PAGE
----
Shanghai, China’s largest city, offers many exciting sightseeing opportunities for those unconcerned with having to deal with large crowds. But despite having a population of more than 24 million, this fun city also offers quieter historic districts and attractions alongside its many newer tourist sites. One of the world’s busiest container ports thanks to its position at the mouth of the Yangtze River, the city also provides opportunities for exploration by water along the Chinese coast and its inland waterways. Highlights of a visit include a number of world-class museums and art galleries such as the Shanghai Museum and the China Art Museum, numerous lovely gardens and parks, and many fine old temples and traditional pagodas. Shanghai – famous as the birthplace of the Communist Party of China – also serves as an excellent jumping off point from which to explore other areas of China and boasts an excellent international airport, as well as a first-rate modern transit system, including high-speed rail connections to other major cities such as the nation’s capital, Beijing.
1. The Jade Buddha Temple
In the Anyuan Lu district of Shanghai, the beautiful Jade Buddha Temple
houses two Shakyamuni statues, which the monk Huigen brought with him from Burma. The present building, erected in 1928 to replace the original temple built in 1882, is divided into three halls and two courtyards and includes the splendid Hall of the Kings of Heaven (Tian Wang Dian), notable for its statues of the four heavenly kings and two Shakyamuni sculptures. Carved from white jade, one of these impressive statues stands nearly two meters high in the Wentang Main hall, where a collection of Buddhist manuscripts is also kept (the smaller statue is in the west courtyard). Also of interest is the charming Hall of the Great Hero (Daxiong Baodian) with its Buddhas of the Three Ages, along with 18 Luohan figures. Another of Shanghai’s many important Buddhist sites is the stunning Jing’an Temple on Nanjing West Road.
Address: 170 Anyuan Road, Jing’an, Shanghai
2. Shanghai’s Promenade: The Bund
Best known by its Anglo-Indian name of Bund (Wàitān), the Zhongshan Lu is a lovely broad promenade running along the west bank of the Huangpujiang River. It’s particularly popular among tourists as the area has retained a European feel (it was once the location of the city’s International Settlement) that is particularly noticeable in the many old English and French buildings now serving as restaurants, boutique stores, galleries, and offices. Always bustling, it’s a splendid place for a stroll as you take in the Bund’s 52 unique buildings constructed in a variety of styles including Gothic, Romanesque, Baroque, Neoclassical, and Renaissance influences, along with what amounts to one of the world’s most impressive collections of Art Deco architecture. Moving from south to north, the dominant buildings are the former headquarters of the Hong Kong and Shanghai Banking Corporation with its splendid cupola, the harbor customs office with its bell tower, the old Peace Hotel, and the Bank of China. The Bund is also a great place from which to embark upon a sightseeing tour aboard a boat around the port and the confluence of the Huangpujiang and Yangtze rivers.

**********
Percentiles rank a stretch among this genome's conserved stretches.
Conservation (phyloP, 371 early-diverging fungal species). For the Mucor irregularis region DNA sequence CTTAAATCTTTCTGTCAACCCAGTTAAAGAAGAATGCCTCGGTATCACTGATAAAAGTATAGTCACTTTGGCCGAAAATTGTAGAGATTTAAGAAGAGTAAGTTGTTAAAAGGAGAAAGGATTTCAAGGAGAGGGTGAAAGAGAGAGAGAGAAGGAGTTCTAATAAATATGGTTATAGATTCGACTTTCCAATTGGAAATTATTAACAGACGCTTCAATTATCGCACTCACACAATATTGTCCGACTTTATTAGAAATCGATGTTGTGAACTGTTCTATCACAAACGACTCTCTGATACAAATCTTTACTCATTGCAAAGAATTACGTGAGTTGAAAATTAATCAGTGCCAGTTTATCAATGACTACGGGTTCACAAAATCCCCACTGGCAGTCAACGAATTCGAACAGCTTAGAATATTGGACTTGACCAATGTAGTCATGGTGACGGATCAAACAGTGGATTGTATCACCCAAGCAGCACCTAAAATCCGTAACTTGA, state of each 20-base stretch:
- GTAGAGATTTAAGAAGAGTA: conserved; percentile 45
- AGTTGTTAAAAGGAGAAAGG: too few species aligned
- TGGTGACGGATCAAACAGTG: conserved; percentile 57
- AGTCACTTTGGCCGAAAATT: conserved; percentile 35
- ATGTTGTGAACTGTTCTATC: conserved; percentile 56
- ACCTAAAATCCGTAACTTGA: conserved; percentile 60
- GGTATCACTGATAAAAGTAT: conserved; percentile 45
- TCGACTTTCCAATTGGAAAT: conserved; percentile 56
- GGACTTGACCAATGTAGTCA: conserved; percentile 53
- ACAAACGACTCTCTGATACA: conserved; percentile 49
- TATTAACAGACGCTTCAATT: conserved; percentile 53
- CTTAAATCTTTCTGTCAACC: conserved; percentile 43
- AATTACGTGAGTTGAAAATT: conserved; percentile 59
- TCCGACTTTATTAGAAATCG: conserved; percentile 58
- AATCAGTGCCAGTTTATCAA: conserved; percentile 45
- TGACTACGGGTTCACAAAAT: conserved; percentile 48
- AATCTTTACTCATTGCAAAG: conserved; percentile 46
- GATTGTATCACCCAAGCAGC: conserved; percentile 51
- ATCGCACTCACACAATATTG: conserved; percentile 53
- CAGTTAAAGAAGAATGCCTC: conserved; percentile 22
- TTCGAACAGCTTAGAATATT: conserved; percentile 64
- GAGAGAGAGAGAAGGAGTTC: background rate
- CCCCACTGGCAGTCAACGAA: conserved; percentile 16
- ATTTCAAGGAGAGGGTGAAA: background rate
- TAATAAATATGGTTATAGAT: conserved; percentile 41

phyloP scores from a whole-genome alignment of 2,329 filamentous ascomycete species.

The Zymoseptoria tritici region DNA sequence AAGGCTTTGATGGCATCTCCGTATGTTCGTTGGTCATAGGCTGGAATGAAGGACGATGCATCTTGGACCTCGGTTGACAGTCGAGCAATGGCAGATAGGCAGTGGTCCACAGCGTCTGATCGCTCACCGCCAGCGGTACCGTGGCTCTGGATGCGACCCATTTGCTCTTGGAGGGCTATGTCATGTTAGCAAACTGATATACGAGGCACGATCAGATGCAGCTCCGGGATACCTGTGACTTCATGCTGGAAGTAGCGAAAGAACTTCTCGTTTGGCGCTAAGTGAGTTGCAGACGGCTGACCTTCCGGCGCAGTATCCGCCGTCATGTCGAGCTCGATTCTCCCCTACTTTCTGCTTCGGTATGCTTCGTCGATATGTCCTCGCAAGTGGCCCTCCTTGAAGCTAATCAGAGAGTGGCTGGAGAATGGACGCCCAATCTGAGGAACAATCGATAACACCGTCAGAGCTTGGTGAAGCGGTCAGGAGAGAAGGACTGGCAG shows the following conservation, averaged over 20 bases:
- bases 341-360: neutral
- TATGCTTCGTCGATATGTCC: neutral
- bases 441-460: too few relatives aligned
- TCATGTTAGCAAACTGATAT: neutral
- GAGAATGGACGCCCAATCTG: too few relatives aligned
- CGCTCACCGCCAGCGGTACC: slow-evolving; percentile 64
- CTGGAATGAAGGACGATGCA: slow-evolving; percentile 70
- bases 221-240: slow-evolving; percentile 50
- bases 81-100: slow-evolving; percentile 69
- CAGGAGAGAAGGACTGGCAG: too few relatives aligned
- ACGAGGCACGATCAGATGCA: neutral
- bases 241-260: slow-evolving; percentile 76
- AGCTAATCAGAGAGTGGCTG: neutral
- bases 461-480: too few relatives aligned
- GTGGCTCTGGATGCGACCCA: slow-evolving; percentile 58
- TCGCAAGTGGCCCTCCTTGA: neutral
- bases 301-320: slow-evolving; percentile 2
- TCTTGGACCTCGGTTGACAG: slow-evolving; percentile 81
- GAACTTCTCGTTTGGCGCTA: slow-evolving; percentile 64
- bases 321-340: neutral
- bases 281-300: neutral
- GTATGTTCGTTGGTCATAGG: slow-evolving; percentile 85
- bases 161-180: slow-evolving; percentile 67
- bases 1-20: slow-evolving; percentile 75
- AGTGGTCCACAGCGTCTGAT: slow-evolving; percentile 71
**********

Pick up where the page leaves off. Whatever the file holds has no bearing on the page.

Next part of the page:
Address: Zhongshan East 1st Rd, Huangpu, Shanghai
3. The Oriental Pearl Tower
A must-visit while in Shanghai is the 468-meter-tall Oriental Pearl Radio and TV Tower (Dōngfāng Míngzhūtǎ) in Pudong-Park on the east bank of the Huangpu River. In addition to its excellent views over the busy river and the new city, you’ll be rewarded with superb views over the historic Bund promenade. Built in 1991, the tower takes its name from its 11 linked spheres of various sizes, the highest of which – the Space Module – contains an observation level at the 350 meter mark with a glass-floored outside deck. All told, the tower boasts 15 viewing areas, including the Sightseeing Floor and Space City, as well as a revolving restaurant with great views. Other highlights include a lower level shopping mall and the Space Hotel offering rooms with spectacular views. Even if you can’t make it up the tower, you’ll enjoy viewing it at night when the whole structure is lit up as part of a fascinating light show.
Address: 1 Century Ave, Pudong, Shanghai
4. Yu Garden
To the northeast of the old town and laid out in 1559, the splendid Yu Garden (Yù Yuán), also known as the Garden of Happiness, covers an area of more than 20,000 square meters and consists of an outer and an inner garden. The oldest section is the Outer Garden with further changes being made in the 18th century when Sansui Tang, the park’s main hall, was added (the building is notable for its lovely roof ornaments, figurative representations in bas-reliefs, and window openings, as well as its dragon-adorned walls). The best-known building is the Hall of Spring where the Company of the Little Swords (Xiaodao Hui) had its headquarters between 1853 and 1855 when it ruled Shanghai. Of great historical importance are the artificial rocks in this part of the garden, the only work of the master garden designer Zhang Nanyang that has been preserved. The newer and much smaller Inner Garden dates from 1709 and includes features typical of a classical Chinese writer’s garden: attractive little pavilions, decorative stones, and miniature mountain ranges, dividing walls and small ponds, and even a richly decorated theatrical stage.
Address: 218 Anren St, Huangpu, Shanghai Shi
5. Xujiahui Cathedral and the Sheshan Basilica